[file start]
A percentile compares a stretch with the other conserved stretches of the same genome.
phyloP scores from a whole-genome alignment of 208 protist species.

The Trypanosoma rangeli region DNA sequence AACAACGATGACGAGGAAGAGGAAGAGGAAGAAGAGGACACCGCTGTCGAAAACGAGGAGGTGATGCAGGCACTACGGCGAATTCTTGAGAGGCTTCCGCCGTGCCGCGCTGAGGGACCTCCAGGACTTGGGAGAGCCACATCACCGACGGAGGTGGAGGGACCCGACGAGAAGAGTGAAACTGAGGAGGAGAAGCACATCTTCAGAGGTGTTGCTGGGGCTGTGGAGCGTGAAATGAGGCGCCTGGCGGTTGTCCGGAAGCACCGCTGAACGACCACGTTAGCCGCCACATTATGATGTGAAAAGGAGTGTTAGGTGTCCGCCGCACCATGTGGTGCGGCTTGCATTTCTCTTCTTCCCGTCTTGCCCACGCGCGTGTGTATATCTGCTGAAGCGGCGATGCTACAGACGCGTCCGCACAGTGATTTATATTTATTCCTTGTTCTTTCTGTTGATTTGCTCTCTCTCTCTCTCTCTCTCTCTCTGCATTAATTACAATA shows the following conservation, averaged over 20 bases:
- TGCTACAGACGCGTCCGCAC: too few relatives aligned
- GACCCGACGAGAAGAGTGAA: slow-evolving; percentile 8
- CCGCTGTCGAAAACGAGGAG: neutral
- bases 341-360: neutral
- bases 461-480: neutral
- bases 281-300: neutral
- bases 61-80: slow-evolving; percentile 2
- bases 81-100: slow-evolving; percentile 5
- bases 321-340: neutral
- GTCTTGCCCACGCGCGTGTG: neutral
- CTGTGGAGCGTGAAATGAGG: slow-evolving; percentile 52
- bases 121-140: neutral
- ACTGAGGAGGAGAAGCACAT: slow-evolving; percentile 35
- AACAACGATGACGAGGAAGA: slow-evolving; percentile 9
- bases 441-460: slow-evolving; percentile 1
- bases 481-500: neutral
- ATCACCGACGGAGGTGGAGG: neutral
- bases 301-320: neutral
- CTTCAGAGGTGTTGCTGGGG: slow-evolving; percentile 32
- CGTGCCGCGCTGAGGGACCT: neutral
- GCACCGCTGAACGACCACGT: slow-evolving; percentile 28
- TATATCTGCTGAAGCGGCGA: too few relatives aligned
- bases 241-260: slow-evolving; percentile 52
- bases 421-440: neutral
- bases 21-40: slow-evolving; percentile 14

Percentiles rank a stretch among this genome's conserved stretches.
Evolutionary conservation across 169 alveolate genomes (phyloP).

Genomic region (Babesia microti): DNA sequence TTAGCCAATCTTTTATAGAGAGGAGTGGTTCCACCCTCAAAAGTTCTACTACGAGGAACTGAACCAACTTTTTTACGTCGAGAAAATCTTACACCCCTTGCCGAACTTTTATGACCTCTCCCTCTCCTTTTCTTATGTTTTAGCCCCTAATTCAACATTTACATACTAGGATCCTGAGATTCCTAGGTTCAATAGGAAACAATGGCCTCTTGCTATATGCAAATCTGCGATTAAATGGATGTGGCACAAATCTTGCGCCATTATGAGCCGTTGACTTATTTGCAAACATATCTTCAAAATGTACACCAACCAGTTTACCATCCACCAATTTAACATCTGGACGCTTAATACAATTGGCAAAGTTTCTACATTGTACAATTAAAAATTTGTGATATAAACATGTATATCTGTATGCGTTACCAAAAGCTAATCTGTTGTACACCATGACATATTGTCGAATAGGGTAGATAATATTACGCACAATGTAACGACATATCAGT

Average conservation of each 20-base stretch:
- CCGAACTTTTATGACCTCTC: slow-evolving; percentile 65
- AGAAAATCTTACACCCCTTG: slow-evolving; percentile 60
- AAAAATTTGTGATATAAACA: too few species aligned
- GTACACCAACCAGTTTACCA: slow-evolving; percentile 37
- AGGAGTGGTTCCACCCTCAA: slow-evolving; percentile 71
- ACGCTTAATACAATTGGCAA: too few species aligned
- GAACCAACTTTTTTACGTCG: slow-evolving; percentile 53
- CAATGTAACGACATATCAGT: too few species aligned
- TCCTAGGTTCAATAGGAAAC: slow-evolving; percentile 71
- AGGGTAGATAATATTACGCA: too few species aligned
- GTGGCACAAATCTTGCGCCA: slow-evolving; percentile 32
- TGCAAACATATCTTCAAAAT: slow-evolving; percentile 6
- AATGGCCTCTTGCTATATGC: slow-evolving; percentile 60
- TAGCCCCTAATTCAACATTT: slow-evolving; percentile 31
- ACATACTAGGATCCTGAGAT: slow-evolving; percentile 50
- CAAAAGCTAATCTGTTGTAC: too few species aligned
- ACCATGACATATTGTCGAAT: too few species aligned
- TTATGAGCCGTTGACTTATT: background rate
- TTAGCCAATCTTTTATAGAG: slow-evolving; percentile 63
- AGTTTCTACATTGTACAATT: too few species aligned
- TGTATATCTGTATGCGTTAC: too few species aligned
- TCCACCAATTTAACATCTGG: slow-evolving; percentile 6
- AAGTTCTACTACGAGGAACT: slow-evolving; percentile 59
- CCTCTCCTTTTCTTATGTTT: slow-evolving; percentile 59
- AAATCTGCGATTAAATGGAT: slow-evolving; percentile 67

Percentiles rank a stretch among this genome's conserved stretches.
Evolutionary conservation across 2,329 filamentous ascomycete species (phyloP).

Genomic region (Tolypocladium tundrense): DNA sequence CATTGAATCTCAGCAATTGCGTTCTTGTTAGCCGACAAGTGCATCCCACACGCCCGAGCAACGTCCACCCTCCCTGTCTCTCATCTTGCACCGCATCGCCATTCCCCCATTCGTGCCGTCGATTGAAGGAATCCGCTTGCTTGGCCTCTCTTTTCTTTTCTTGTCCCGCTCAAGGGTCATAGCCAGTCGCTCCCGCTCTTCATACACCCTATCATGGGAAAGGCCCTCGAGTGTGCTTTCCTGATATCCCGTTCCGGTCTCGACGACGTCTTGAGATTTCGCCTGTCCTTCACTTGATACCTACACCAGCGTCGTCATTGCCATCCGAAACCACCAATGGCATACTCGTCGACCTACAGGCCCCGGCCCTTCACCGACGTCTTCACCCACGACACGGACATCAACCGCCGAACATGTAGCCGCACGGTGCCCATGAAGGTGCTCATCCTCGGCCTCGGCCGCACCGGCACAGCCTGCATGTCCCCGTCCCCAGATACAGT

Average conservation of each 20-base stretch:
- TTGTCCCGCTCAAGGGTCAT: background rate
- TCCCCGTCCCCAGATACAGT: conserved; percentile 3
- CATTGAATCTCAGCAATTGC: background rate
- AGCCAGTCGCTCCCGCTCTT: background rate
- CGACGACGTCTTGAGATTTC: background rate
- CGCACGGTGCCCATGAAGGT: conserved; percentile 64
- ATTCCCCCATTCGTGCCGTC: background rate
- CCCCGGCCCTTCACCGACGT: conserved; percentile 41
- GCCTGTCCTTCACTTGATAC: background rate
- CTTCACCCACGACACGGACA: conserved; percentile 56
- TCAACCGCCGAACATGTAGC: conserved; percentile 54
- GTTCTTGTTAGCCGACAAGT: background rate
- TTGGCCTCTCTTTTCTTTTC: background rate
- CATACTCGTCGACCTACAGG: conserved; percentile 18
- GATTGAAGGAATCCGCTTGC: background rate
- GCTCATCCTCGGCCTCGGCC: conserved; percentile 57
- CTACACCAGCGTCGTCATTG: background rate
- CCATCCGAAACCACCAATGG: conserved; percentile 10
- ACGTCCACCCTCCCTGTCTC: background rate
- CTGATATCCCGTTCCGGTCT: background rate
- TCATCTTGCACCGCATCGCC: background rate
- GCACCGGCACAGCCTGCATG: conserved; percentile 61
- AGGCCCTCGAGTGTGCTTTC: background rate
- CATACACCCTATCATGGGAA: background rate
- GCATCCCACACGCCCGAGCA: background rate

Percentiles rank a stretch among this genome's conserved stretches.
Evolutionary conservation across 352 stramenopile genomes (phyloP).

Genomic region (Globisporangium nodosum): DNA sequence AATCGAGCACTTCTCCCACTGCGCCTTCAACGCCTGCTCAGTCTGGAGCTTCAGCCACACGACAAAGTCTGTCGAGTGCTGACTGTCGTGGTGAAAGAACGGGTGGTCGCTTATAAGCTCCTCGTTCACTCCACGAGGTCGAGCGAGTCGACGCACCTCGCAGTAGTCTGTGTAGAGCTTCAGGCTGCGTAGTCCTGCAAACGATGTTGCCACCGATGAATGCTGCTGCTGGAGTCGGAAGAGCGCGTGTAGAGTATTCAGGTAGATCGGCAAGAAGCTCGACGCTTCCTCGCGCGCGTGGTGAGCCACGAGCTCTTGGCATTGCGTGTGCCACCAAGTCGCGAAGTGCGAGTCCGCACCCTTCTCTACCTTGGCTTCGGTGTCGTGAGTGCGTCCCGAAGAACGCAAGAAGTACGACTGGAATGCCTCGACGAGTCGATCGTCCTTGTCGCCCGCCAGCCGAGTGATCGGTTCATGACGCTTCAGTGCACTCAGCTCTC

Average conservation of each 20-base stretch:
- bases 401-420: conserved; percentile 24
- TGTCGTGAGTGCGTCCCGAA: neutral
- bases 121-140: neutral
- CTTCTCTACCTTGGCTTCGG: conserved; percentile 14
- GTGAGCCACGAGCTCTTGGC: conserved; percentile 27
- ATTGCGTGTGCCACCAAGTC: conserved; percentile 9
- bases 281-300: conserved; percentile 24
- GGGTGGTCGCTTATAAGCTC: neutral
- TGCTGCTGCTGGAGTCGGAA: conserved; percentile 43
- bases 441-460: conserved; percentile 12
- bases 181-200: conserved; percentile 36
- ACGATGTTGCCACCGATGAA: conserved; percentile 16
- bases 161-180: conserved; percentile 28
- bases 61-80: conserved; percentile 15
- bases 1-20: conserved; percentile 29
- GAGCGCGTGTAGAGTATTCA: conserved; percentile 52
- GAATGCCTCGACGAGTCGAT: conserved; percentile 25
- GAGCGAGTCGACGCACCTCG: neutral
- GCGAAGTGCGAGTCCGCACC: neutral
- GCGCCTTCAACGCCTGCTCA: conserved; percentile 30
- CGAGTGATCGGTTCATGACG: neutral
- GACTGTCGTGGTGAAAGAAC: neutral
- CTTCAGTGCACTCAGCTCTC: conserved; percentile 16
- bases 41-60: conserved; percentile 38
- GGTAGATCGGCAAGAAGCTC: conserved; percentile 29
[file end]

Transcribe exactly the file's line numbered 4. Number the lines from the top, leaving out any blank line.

- TGCTACAGACGCGTCCGCAC: too few relatives aligned